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Principia Mathematica, 5 July, 1687 The day when the most important work in the history of
Science came into picture. And from there it has been a whole new journey to paint it in a way
that is immensely beautiful. It was indeed a giant leap towards encoding equations behind the
very secrets of nature.
One of them was Newtons Universal law of gravitation. As we all know it simply states that any two
bodies in this universe attract each other with a force that is directly proportional to the product of their
masses and inversely proportional to the square of the distance between them. Well, but how much we
really understand this law. Why is it always attractive? What is the speed of gravity? Is gravitational mass
equal to inertial mass? Why is the exponent of distance, 2, and not 1.99 or 2.01 or some irrational number?
According to Newton, as theory says, gravity is always attractive since mass is always positive unlike
charges. Now, gravitational mass is something that determines the strength of gravitational force acting
on the body and inertial mass determines its resistance to accelerate when a force is applied on it. In
Newtonian theory, there is universality of free fall. Inertial mass and gravitational mass must, therefore,
be proportional with a proportionality constant that is same for all the bodies. Gravitational mass thus
can be defined to be equal to the inertial mass for one body, say, the standard kilo-gram in Sevres, France.
Newton believed that gravitational fields propagate instantaneously and in no time everywhere. Though
Einstein, in his special theory of relativity (STR), postulated that no interaction in the nature can happen
faster than the speed of light. And it applies to fundamental forces too. That would mean that if Sun
vanishes now, Earth would still be in its orbit for about 8min & 20sec before flying off tangentially. It
sounds unbelievable but thats what should happen theoretically. Speed of gravity has also been
experimentally verified and found to be very near to that of speed of light.
A great advancement in the theory of gravity was the General Theory of Relativity by Einstein in 1915.
It is a geometric theory of gravity and according to it gravitation is not a force but the consequence of the
distortion in the space-time fabric.
But GR does not predict the nature of the gravity. The possibility of even repulsive gravity may arise here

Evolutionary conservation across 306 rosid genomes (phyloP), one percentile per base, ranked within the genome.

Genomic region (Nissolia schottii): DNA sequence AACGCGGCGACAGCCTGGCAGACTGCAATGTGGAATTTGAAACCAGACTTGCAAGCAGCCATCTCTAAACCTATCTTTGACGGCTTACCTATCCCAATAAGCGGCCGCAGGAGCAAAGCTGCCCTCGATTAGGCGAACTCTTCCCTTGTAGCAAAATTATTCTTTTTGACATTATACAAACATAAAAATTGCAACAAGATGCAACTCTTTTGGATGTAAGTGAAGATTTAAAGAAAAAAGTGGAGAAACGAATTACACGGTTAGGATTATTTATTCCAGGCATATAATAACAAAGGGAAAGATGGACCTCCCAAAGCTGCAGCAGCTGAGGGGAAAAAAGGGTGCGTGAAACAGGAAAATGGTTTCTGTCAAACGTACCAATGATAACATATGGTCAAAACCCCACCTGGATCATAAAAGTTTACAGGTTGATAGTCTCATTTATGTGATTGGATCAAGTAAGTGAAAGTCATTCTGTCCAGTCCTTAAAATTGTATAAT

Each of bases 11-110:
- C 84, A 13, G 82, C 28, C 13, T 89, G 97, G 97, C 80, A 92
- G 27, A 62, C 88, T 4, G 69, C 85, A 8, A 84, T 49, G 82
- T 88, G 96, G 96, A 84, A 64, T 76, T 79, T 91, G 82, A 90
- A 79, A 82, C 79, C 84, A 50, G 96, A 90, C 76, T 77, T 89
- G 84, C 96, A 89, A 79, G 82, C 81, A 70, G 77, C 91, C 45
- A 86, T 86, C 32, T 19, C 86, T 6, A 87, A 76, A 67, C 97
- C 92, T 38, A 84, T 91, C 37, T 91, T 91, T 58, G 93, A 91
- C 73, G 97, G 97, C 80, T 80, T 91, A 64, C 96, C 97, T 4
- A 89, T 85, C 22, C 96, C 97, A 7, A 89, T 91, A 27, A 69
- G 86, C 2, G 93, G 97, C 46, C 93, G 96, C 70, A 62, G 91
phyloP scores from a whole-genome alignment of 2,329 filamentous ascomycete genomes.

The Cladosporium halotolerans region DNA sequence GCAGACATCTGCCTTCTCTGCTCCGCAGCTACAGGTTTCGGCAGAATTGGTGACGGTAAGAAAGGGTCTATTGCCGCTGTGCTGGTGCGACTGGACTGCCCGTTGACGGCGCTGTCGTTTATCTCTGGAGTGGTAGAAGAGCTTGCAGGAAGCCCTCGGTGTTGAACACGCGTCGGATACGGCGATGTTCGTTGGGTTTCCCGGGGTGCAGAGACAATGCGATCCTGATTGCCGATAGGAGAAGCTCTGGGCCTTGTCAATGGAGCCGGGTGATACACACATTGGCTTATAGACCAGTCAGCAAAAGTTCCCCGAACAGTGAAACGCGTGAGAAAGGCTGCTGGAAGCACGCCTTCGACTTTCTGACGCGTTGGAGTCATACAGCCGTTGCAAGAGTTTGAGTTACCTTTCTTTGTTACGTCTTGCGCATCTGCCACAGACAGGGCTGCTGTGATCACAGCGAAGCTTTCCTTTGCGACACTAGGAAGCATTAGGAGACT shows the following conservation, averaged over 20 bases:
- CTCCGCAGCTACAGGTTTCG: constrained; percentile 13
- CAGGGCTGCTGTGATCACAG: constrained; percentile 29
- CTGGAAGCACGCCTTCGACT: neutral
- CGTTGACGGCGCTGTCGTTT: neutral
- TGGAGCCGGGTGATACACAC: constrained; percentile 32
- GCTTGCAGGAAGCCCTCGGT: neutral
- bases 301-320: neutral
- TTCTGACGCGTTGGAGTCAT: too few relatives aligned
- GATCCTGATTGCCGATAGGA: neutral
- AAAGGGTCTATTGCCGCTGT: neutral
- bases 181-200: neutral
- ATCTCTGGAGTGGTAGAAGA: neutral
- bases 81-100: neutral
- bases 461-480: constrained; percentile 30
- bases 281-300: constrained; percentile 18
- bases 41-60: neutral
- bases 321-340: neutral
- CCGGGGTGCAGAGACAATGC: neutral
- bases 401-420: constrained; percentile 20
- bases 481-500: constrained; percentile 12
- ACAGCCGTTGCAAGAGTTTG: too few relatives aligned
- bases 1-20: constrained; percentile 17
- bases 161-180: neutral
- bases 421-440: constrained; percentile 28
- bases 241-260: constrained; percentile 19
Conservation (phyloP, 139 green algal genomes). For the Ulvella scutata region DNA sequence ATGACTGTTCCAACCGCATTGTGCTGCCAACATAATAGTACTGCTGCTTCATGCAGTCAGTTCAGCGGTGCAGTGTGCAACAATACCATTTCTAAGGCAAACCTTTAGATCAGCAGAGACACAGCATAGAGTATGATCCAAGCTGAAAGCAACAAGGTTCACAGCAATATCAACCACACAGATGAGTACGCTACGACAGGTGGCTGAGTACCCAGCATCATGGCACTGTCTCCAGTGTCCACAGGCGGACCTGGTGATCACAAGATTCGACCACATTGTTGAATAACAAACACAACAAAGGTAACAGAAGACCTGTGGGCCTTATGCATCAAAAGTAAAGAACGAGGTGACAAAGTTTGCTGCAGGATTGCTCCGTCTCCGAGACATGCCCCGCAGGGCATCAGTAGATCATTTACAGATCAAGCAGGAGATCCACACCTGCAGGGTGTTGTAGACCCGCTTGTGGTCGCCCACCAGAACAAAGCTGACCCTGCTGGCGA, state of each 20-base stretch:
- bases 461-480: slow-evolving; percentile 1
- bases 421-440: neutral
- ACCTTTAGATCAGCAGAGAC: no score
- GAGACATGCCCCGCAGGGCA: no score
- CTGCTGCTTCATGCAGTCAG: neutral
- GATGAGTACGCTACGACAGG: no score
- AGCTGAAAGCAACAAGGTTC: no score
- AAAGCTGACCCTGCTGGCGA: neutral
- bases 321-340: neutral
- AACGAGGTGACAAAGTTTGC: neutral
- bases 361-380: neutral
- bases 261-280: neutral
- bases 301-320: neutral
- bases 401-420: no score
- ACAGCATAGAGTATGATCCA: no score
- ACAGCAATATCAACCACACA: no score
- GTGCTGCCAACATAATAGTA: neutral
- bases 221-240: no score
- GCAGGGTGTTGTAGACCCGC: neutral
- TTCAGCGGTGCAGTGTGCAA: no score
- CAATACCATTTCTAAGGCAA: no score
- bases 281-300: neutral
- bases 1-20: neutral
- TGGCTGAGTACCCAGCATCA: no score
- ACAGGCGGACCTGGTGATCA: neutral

because, according to general relativity, gravitational fields are produced not just by energy or mass
densities, but also by pressures. And so a large negative pressure may cause a repulsive gravity.
A useful starting point in motivating GR was the Equivalence Principle. Einsteins Equivalence principle
is the idea that no experiment can distinguish a uniform acceleration from a uniform gravitational field.
For example, suppose you are inside an isolated elevator that is moving with an acceleration g. Now
suppose you hold out a coin & release it. Since there is no force acting on the coin the relative acceleration
with which the coin and the surface of the elevator will approach each other will be g only. And thus you
as an observer inside the elevator will see the coin falling with an acceleration g. It is the same thing that
you will observe when youll release a coin in a uniform gravitational field of magnitude g. You can never
distinguish between the two situations and thats what this principle says.

Considering again the question of equality of inertial and gravitational mass, infact there is absolutely no
reason why they have to be the same, but according to the best experiments physicists have been able to
perform, they are. Experiments show that all bodies fall with the same acceleration in a gravitational field.
For Einsteins equivalence principle to hold it is necessary that inertial and gravitational masses are exactly
equal. Otherwise, whole general relativity would crumble apart. But fortunately it has not yet.
This equality between inertial mass and gravitational mass is truly remarkable. In Newtonian theory, it
appears as an isolated unexplained experimental fact. However, it is this experimental fact that allows a
geometric theory of gravity and underlies general relativity.
Today, 100 years after GR, we have come a long way along the path of understanding our universe but
still theres a lot & lot more to understand. It has indeed revolutionized how we think about space, time,
mass, energy and gravity. And in the future, GR will continue to shape the efforts of physicists,
cosmologists and astronomers far into the future.
For example, researchers will keep using the theory to gain a better understanding of black holes, neutron
stars and other celestial bodies and phenomena. Scientists will also continue probing the nature of dark
energy and dark matter, in an effort to understand the universe at the broadest scales. Finally, and
perhaps most excitingly, researchers will keep trying to unify general relativity with quantum mechanics,
to marry the world of the very large with that of the very small. This grand and longed-for "theory of
everything" has eluded physicists thus far, but physicists do believe that there must be such a theory.